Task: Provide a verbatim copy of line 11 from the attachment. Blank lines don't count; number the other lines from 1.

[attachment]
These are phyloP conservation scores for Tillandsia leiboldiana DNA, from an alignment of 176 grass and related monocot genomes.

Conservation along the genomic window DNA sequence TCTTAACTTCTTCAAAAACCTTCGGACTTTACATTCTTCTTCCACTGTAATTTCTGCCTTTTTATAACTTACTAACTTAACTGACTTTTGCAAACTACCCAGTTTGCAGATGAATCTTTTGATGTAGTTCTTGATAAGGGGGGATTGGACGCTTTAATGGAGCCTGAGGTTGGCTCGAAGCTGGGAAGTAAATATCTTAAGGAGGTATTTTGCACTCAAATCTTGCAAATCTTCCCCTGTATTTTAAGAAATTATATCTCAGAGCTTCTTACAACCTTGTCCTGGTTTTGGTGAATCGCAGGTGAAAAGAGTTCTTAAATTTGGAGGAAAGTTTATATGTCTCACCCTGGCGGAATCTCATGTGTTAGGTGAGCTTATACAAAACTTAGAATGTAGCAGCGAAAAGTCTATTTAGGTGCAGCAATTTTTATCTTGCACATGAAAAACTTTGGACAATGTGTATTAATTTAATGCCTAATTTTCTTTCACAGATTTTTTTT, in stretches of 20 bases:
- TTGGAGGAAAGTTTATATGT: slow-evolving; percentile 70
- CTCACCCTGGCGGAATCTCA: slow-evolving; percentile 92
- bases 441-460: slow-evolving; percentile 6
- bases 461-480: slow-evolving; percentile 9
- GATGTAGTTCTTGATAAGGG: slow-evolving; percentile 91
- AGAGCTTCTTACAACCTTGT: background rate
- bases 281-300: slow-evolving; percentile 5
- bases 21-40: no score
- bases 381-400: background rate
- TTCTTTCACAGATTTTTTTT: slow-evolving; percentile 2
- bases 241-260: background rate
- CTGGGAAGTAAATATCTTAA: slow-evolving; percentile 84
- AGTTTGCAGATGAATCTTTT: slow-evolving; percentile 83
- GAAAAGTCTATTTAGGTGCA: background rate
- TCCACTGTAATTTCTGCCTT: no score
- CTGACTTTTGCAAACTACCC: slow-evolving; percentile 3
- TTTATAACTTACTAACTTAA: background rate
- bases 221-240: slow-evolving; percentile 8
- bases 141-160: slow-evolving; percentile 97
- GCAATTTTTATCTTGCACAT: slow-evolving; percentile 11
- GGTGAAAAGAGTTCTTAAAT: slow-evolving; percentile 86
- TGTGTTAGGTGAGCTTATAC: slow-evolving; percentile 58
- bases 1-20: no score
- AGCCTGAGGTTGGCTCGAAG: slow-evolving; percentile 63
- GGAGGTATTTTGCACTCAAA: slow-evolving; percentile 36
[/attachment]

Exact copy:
- bases 381-400: background rate